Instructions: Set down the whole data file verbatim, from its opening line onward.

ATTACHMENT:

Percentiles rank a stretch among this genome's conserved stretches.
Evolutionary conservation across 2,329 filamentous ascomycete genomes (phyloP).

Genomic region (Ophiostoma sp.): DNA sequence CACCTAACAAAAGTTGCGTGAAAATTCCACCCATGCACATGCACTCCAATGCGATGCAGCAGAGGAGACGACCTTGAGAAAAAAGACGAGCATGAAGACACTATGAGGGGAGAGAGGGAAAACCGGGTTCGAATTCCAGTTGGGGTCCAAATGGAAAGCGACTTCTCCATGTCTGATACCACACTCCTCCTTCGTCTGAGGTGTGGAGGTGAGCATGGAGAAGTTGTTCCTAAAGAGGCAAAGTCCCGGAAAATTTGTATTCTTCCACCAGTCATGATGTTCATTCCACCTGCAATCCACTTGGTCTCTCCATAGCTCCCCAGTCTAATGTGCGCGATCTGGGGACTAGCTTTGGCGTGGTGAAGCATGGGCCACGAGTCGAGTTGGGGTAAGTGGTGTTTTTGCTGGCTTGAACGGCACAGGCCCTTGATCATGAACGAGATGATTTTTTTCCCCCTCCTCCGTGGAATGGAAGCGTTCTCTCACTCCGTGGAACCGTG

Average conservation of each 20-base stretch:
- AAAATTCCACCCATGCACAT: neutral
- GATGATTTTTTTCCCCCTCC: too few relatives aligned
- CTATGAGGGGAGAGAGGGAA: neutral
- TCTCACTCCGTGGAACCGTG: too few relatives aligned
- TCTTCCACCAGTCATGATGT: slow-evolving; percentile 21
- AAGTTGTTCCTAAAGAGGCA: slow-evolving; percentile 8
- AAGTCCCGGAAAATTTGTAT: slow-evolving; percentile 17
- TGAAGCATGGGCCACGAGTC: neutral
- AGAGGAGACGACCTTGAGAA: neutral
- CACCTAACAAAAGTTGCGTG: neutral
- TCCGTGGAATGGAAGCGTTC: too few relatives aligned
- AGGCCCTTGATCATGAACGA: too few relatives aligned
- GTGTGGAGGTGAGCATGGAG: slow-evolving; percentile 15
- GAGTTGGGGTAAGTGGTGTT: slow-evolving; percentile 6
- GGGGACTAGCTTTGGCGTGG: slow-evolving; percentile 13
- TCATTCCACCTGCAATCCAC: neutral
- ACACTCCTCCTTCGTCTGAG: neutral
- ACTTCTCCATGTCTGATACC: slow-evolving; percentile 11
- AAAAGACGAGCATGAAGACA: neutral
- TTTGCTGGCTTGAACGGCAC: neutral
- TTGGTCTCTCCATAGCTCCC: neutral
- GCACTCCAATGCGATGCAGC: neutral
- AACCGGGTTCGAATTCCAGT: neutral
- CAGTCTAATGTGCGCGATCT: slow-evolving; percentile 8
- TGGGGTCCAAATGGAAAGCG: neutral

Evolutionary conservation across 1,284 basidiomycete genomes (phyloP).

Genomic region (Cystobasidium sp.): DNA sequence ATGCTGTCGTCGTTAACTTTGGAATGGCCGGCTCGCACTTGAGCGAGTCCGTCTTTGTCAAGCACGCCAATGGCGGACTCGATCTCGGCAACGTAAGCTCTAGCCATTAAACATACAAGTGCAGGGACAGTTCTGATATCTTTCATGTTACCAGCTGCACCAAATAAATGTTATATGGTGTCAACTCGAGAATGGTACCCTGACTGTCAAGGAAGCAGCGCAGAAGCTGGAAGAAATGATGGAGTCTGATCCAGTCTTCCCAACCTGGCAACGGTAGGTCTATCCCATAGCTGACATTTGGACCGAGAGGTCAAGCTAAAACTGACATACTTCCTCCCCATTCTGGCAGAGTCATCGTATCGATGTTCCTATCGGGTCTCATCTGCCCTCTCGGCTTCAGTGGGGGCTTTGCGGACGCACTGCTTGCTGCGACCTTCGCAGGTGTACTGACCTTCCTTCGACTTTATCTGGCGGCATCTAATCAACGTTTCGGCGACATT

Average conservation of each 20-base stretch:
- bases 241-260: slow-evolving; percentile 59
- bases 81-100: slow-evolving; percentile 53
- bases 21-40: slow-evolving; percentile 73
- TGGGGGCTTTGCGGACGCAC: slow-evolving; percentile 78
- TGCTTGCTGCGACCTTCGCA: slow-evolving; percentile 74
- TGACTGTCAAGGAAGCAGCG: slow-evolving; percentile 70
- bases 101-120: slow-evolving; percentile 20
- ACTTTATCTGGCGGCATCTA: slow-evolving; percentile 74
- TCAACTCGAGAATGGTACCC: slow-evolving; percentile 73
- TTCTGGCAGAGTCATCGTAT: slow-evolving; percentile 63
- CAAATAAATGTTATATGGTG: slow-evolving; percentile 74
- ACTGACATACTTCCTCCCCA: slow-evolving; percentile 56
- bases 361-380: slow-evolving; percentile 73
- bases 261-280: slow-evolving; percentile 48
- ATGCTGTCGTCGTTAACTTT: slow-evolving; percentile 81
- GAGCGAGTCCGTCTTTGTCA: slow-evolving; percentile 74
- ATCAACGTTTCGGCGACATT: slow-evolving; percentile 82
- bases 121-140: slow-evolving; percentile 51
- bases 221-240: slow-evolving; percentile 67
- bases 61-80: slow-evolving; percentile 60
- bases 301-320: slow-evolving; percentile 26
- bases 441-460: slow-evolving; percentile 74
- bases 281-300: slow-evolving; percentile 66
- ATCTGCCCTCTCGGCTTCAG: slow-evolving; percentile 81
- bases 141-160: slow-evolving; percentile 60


Percentiles rank a stretch among this genome's conserved stretches.
Evolutionary conservation across 2,329 filamentous ascomycete genomes (phyloP).

Genomic region (Ophiostoma sp.): DNA sequence CACCTAACAAAAGTTGCGTGAAAATTCCACCCATGCACATGCACTCCAATGCGATGCAGCAGAGGAGACGACCTTGAGAAAAAAGACGAGCATGAAGACACTATGAGGGGAGAGAGGGAAAACCGGGTTCGAATTCCAGTTGGGGTCCAAATGGAAAGCGACTTCTCCATGTCTGATACCACACTCCTCCTTCGTCTGAGGTGTGGAGGTGAGCATGGAGAAGTTGTTCCTAAAGAGGCAAAGTCCCGGAAAATTTGTATTCTTCCACCAGTCATGATGTTCATTCCACCTGCAATCCACTTGGTCTCTCCATAGCTCCCCAGTCTAATGTGCGCGATCTGGGGACTAGCTTTGGCGTGGTGAAGCATGGGCCACGAGTCGAGTTGGGGTAAGTGGTGTTTTTGCTGGCTTGAACGGCACAGGCCCTTGATCATGAACGAGATGATTTTTTTCCCCCTCCTCCGTGGAATGGAAGCGTTCTCTCACTCCGTGGAACCGTG

Average conservation of each 20-base stretch:
- AAAATTCCACCCATGCACAT: neutral
- GATGATTTTTTTCCCCCTCC: too few relatives aligned
- CTATGAGGGGAGAGAGGGAA: neutral
- TCTCACTCCGTGGAACCGTG: too few relatives aligned
- TCTTCCACCAGTCATGATGT: slow-evolving; percentile 21
- AAGTTGTTCCTAAAGAGGCA: slow-evolving; percentile 8
- AAGTCCCGGAAAATTTGTAT: slow-evolving; percentile 17
- TGAAGCATGGGCCACGAGTC: neutral
- AGAGGAGACGACCTTGAGAA: neutral
- CACCTAACAAAAGTTGCGTG: neutral
- TCCGTGGAATGGAAGCGTTC: too few relatives aligned
- AGGCCCTTGATCATGAACGA: too few relatives aligned
- GTGTGGAGGTGAGCATGGAG: slow-evolving; percentile 15
- GAGTTGGGGTAAGTGGTGTT: slow-evolving; percentile 6
- GGGGACTAGCTTTGGCGTGG: slow-evolving; percentile 13
- TCATTCCACCTGCAATCCAC: neutral
- ACACTCCTCCTTCGTCTGAG: neutral
- ACTTCTCCATGTCTGATACC: slow-evolving; percentile 11
- AAAAGACGAGCATGAAGACA: neutral
- TTTGCTGGCTTGAACGGCAC: neutral
- TTGGTCTCTCCATAGCTCCC: neutral
- GCACTCCAATGCGATGCAGC: neutral
- AACCGGGTTCGAATTCCAGT: neutral
- CAGTCTAATGTGCGCGATCT: slow-evolving; percentile 8
- TGGGGTCCAAATGGAAAGCG: neutral

Evolutionary conservation across 1,284 basidiomycete genomes (phyloP).

Genomic region (Cystobasidium sp.): DNA sequence ATGCTGTCGTCGTTAACTTTGGAATGGCCGGCTCGCACTTGAGCGAGTCCGTCTTTGTCAAGCACGCCAATGGCGGACTCGATCTCGGCAACGTAAGCTCTAGCCATTAAACATACAAGTGCAGGGACAGTTCTGATATCTTTCATGTTACCAGCTGCACCAAATAAATGTTATATGGTGTCAACTCGAGAATGGTACCCTGACTGTCAAGGAAGCAGCGCAGAAGCTGGAAGAAATGATGGAGTCTGATCCAGTCTTCCCAACCTGGCAACGGTAGGTCTATCCCATAGCTGACATTTGGACCGAGAGGTCAAGCTAAAACTGACATACTTCCTCCCCATTCTGGCAGAGTCATCGTATCGATGTTCCTATCGGGTCTCATCTGCCCTCTCGGCTTCAGTGGGGGCTTTGCGGACGCACTGCTTGCTGCGACCTTCGCAGGTGTACTGACCTTCCTTCGACTTTATCTGGCGGCATCTAATCAACGTTTCGGCGACATT

Average conservation of each 20-base stretch:
- bases 241-260: slow-evolving; percentile 59
- bases 81-100: slow-evolving; percentile 53
- bases 21-40: slow-evolving; percentile 73
- TGGGGGCTTTGCGGACGCAC: slow-evolving; percentile 78
- TGCTTGCTGCGACCTTCGCA: slow-evolving; percentile 74
- TGACTGTCAAGGAAGCAGCG: slow-evolving; percentile 70
- bases 101-120: slow-evolving; percentile 20
- ACTTTATCTGGCGGCATCTA: slow-evolving; percentile 74
- TCAACTCGAGAATGGTACCC: slow-evolving; percentile 73
- TTCTGGCAGAGTCATCGTAT: slow-evolving; percentile 63
- CAAATAAATGTTATATGGTG: slow-evolving; percentile 74
- ACTGACATACTTCCTCCCCA: slow-evolving; percentile 56
- bases 361-380: slow-evolving; percentile 73
- bases 261-280: slow-evolving; percentile 48
- ATGCTGTCGTCGTTAACTTT: slow-evolving; percentile 81
- GAGCGAGTCCGTCTTTGTCA: slow-evolving; percentile 74
- ATCAACGTTTCGGCGACATT: slow-evolving; percentile 82
- bases 121-140: slow-evolving; percentile 51
- bases 221-240: slow-evolving; percentile 67
- bases 61-80: slow-evolving; percentile 60
- bases 301-320: slow-evolving; percentile 26
- bases 441-460: slow-evolving; percentile 74
- bases 281-300: slow-evolving; percentile 66
- ATCTGCCCTCTCGGCTTCAG: slow-evolving; percentile 81
- bases 141-160: slow-evolving; percentile 60